Investing for Education
As someone who values financial freedom for yourself and your family and seeks a better life for all, you understand the importance of a college education for your children. And you know that, next to buying a home, a college education is the largest expenditure most parents will ever make. According to the College Board, for the 2019-2020 academic year, the average annual cost for a four-year public college is $21,950 (in-state students) and for a four-year private college, $49,870. (These are numbers for tuition, fees, room, and board).
It’s likely that costs will continue to rise, but by how much? Annual increases in the range of 2 to 5% would be in keeping with historical trends. But keep in mind that the actual percentage increase in any year could be higher or lower, and the rate could vary from public to private college.
The Importance of Saving Early
The more money you save now, the less money your child will need to borrow later. By investing even a small amount on a regular basis, you have the potential to accumulate a significant amount in your child’s college fund.
The following table illustrates how your monthly investment could grow over time (assuming an 8 percent after-tax):
|Monthly Investment||5 Years||10 Years||15 Years||20 Years|
Key Education Savings Numbers
Coverdell education savings accounts (formerly known as education IRAs)
|Annual contribution limit||$2,000||$2,000|
|MAGI phaseout range for Coverdell education savings accounts||2019||2020|
|Single–phaseout threshold amount||$95,000||$95,000|
|Single–completed phaseout amount after||$110,000||$110,000|
|Married filing jointly–phaseout threshold amount||$190,000||$190,000|
|Married filing jointly–completed phaseout threshold amount||$220,000||$220,000|
Gift tax exclusion
|Annual gift tax exclusion–single individual||$15,000||$15,000|
|Annual gift tax exclusion–joint gift||$30,000||$30,000|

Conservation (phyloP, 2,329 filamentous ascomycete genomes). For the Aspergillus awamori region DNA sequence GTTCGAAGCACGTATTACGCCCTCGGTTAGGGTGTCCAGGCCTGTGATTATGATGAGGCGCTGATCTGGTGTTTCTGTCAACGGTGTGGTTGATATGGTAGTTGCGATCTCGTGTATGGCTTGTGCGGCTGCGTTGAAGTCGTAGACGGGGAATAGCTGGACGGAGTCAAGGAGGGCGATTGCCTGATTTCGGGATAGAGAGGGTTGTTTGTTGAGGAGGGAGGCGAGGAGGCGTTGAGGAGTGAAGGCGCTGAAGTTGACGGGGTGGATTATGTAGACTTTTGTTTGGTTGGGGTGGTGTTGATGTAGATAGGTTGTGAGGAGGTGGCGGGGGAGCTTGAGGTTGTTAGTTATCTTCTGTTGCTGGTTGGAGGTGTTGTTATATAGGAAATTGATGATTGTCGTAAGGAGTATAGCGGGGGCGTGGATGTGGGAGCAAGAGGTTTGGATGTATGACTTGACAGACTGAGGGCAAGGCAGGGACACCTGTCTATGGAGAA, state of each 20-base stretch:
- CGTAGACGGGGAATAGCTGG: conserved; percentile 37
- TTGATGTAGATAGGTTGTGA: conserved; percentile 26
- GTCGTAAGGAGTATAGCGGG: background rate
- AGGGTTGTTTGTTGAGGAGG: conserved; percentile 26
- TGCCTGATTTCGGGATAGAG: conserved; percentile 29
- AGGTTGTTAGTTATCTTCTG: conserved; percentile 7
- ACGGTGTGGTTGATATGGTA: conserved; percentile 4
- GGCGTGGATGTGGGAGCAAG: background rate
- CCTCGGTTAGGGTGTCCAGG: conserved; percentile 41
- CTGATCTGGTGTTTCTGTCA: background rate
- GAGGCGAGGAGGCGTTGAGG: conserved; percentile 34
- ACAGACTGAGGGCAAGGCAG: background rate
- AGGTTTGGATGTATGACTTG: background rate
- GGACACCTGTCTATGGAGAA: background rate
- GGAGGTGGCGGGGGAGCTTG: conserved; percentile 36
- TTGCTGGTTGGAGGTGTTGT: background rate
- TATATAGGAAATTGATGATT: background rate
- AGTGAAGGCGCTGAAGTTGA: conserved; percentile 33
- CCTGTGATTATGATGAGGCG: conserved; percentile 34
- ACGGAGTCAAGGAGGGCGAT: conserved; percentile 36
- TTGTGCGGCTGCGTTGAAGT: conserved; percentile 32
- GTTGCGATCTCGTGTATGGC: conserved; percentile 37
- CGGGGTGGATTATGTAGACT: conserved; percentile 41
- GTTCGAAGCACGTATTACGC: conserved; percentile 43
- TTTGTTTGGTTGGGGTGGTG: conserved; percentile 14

|Lump-sum gift to 529 plan–single individual||$75,000||$75,000|
|Lump-sum gift to 529 plan–joint gift||$150,000||$150,000|
The Tax Cuts and Jobs Act of 2018 simplified the kiddie tax; it will stay in effect until 2025. As in previous years, a child is allowed $2,100 in untaxed, unearned income. Amounts over the $2,100 threshold are taxed at these rates:
Up to $2,500: 10%
$2,551 to $9,150: 24%
$9,151 to $12,500: 35%
All over $12,501: 37%
The good news is that kids are no longer affected by their parent’s tax rate. Plus, parents no longer have to worry about adding the earnings of several siblings together.
Be careful because the new rates could be higher than a parent’s highest tax rate under the new tax code. However, a married couple would have to have over $600,000 in income to reach the highest kiddie tax rate of 37%.
Example: In 2017, a child has unearned income of $5,000. They would have paid 0% on the first $2,100. Then on the remaining $2,900, they would pay $1,148 in taxes if the parent’s tax bracket was 39.6%.
In 2018 or 2019, a child who has that same amount in unearned income would again pay 0% on the first $2100. The tax would be 10% on the next $2,500 or $250 and then 24% on the remaining $400 or $96. That’s a tax bill of $346 compared with $1,148 in 2017.
Note: Azzad Asset Management does not provide tax or legal advice.